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Late Sunday tripartite deal reworks NAFTA into USMCA

October 1, 2018  

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Donald Trump today praised Canada’s entry into a reworked NAFTA pact with the United States and Mexico after the two countries forged a last-minute agreement to salvage the trilateral trade accord, delivering a key win for the U.S. president.

The deal, announced on Sunday, helped preserve the nearly quarter-century old, $1.2 trillion open-trade zone among the three North American neighbours that Trump had long sought to rip up as part of his vow to shake up global trade.

The new United States-Mexico-Canada Agreement (USMCA) is aimed at bringing more jobs into the United States, a top Trump campaign pledge.

While it avoided tariffs, the deal will make it harder for global auto makers to build cars cheaply in Mexico and it also preserved a trade dispute settlement mechanism sought by Canada to protect its industries from U.S. anti-dumping tariffs even as Ottawa agreed to open up its dairy markets to U.S. farmers, according to Reuters.

The United States and Mexico had already clinched a bilateral agreement in August. U.S. officials intend to sign the new trilateral deal at the end of November, after which it would be submitted to the U.S. Congress for approval, according to a senior U.S. official.

Trump on Monday called U.S. agreement with its neighbour to the north “wonderful” and “a historic transaction.”

“It is a great deal for all three countries, solves the many deficiencies and mistakes in NAFTA, greatly opens markets to our Farmers and Manufacturers, reduce Trade Barriers to the U.S. and will bring all three Great Nations closer together in competition with the rest of the world,” Trump wrote on Twitter.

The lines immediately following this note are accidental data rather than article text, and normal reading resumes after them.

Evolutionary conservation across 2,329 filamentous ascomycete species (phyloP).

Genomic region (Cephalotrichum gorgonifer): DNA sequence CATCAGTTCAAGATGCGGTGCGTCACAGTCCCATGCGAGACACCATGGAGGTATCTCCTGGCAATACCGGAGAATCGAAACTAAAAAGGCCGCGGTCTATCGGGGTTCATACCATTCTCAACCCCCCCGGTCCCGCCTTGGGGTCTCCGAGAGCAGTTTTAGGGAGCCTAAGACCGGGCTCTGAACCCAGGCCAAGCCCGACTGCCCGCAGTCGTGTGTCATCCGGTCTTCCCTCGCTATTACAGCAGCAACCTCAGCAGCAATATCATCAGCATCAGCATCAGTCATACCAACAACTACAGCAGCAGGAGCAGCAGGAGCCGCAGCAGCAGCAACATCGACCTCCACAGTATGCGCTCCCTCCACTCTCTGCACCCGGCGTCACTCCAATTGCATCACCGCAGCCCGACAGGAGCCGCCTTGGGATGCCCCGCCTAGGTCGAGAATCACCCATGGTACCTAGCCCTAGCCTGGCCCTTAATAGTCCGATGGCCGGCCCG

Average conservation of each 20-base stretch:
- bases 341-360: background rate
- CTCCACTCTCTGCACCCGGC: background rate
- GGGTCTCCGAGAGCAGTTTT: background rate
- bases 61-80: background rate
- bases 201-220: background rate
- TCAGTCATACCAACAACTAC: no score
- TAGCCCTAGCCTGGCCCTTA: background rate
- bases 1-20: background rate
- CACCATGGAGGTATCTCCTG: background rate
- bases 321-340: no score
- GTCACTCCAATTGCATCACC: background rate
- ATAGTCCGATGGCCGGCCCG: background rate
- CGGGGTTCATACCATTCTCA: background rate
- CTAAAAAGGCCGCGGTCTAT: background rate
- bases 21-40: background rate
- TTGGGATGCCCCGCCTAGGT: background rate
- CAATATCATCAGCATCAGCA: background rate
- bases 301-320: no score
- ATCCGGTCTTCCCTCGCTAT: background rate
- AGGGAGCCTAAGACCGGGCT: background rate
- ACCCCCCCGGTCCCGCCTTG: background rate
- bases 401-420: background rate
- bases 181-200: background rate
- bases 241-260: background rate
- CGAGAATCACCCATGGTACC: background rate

Optimism about a reconstituted free trade agreement among the United States, Canada and Mexico and what it could mean for trade relations elsewhere helped world markets kick off the fourth quarter of the year in a positive vein.

The United States and Canada salvaged NAFTA as a trilateral pact with Mexico, rescuing a $1.2 trillion open-trade zone that had been about to collapse after nearly a quarter century.

According to Reuters, Japan’s Nikkei .N225 rose 0.5 per cent to a 27-year high, followed by gains in European stocks markets, with Italian shares in particular clawing back some of last week’s losses and U.S. stock futures indicating a sharply higher open on Wall Street.

The Canadian dollar was up 0.85 per cent against the dollar to a four-month high and the Mexican peso hit its highest in over seven weeks, up nearly a per cent on the day.

“The trade deal is helping risk appetite across the board, especially the Canadian dollar, and that will likely lift appetite for emerging-market currencies across the board,” Manuel Oliveri, a currency strategist at Credit Agricole in London, told Reuters.



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